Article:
The first bout is described as one of the most crowd-pleasing bouts of the year in Germany, and De Carolis and many observers felt that the Italian had done enough to win.

De Carolis told German language website RAN.DE that he was more prepared for the re-match, and that due to the arrogance Feigenbutz displayed in the aftermath of the first fight, he was confident that he had won over some of the audience. Though De Carolis fell short of predicting victory, he promised a re-vamped strategy tailored to what he has learned about Feigenbutz, whom he termed immature and inexperienced.

The stage is set for Feigenbutz vs De Carolis 2, this Saturday January 9th in Offenburg, Germany. If you can get to the live event do it, if not you have SAT.1 in Germany airing the fights, and The Boxing Channel right back here for full results.

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2015 Knock Out of the Year – Saul Alvarez KO’s James Kirkland

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On May 9th of 2015, Saul “Canelo” Alvarez delivered a resonant knock-out of James Kirkland on HBO that wins the 2015 KO of the Year.

The knock-out itself came in the third round, after slightly more than two minutes of action. The end came when Alvarez delivered a single, big right hand that caught Kirkland on the jaw and left him flat on his back after spinning to the canvas.Alvarez was clearly the big star heading into the fight. The fight was telecast by HBO for free just one week after the controversial and disappointing Floyd Mayweather Jr. and Manny Pacquiao fight, and Alvarez was under pressure to deliver the type of finish that people were going to talk about. Kirkland was happy to oblige Alvarez, taking it right to Alvarez from the start. Kirkland’s aggression saw him appear to land blows that troubled the young Mexican in the early going. Alvarez played good defense, and he floored Kirkland in the first round, displaying his power and his technique in knocking down an aggressive opponent.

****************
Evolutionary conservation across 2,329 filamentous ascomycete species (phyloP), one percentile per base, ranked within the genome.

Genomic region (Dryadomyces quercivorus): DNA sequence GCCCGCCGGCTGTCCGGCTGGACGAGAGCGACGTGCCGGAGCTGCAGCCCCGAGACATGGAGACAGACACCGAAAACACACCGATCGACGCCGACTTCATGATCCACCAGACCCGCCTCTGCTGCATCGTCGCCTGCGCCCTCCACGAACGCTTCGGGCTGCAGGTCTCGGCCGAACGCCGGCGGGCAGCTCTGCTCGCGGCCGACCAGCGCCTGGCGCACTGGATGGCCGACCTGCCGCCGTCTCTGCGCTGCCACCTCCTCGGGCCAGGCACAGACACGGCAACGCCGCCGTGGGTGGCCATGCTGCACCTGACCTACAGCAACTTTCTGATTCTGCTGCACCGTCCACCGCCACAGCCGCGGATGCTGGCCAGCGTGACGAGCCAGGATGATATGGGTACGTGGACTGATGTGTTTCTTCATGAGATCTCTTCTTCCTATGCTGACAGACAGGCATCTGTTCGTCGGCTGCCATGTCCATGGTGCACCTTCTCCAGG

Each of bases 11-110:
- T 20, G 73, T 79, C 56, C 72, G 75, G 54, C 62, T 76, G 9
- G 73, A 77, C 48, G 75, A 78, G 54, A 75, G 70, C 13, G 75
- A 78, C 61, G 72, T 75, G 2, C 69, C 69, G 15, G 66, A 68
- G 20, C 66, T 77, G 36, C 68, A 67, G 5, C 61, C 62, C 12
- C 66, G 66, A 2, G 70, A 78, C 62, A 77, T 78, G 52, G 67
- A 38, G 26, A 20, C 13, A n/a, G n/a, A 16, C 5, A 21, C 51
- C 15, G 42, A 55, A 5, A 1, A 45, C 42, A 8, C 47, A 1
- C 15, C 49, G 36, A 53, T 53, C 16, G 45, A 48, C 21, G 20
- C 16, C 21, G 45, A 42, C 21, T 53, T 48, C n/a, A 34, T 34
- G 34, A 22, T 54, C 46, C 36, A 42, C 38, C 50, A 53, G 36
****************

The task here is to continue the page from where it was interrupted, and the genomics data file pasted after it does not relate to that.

However, Kirkland kept coming at Alvarez and the fight entered the third round with both men working hard and the feeling that the fight would not go the distance. Kirkland continued to move forward, keeping “Canelo” against the ropes and scoring points with a barrage of punches while looking for an opening.

At around the two minute mark, Alvarez landed an uppercut that sent Kirkland to the canvas again. Kirkland got up, but it was clear that he did not have his legs under him. Kirkland was going to try to survive the round, but Alvarez had an opportunity to close out the fight. The question was would he take it?

Alvarez closed in on Kirkland, putting his opponent’s back to the ropes. Kirkland was hurt, but he was still dangerous, pawing with punches and loading up for one big shot.

But it was the big shot “Canelo” threw that ended the night. Kirkland never saw it coming, as he was loading up with a huge right hand of his own. The right Alvarez threw cracked Kirkland in the jaw, and his eyes went blank. His big right hand whizzed harmlessly over the head of a ducking Alvarez, providing the momentum for the spin that left Kirkland prone on the canvas.

Saul “Canelo” Alvarez went on to defeat Miguel Cotto in his second fight of 2015 and he is clearly one of boxing’s biggest stars heading into 2016. On May 9th Alvarez added another reel to his highlight film when he knocked out James Kirkland with the 2015 “Knock Out of the Year”.

Photo by naoki fukuda